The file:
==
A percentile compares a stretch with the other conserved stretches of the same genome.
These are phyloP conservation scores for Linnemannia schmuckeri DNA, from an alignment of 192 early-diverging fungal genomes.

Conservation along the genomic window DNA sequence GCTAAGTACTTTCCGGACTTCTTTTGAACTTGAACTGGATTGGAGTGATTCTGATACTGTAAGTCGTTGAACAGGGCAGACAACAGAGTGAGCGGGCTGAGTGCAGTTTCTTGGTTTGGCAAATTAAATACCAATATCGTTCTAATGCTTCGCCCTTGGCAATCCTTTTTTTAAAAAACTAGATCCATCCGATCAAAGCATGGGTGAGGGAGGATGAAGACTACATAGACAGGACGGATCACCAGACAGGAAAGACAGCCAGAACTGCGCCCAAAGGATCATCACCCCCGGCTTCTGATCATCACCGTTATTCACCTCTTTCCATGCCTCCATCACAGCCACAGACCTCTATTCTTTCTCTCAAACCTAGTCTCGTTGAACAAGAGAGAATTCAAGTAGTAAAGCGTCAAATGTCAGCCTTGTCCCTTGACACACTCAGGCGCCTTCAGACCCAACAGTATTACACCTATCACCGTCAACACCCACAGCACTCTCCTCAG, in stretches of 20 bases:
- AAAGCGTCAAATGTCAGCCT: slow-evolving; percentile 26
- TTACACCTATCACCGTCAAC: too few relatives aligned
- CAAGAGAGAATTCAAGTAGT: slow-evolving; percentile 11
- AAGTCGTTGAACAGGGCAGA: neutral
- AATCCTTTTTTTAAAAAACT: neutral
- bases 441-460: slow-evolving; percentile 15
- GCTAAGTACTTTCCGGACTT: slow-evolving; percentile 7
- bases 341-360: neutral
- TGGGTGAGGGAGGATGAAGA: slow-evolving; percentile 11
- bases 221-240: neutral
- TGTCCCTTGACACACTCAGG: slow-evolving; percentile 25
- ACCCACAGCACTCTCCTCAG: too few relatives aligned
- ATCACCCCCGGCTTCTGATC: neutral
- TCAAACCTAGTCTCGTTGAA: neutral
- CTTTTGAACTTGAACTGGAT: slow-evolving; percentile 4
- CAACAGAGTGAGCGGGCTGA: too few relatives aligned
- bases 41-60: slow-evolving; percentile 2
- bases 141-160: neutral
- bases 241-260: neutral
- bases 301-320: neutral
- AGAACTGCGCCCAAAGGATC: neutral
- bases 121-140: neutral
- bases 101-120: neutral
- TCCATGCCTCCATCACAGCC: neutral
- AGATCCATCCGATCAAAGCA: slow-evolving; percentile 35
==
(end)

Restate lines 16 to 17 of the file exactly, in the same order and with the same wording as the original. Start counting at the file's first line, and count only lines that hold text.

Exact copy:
- ATCACCCCCGGCTTCTGATC: neutral
- TCAAACCTAGTCTCGTTGAA: neutral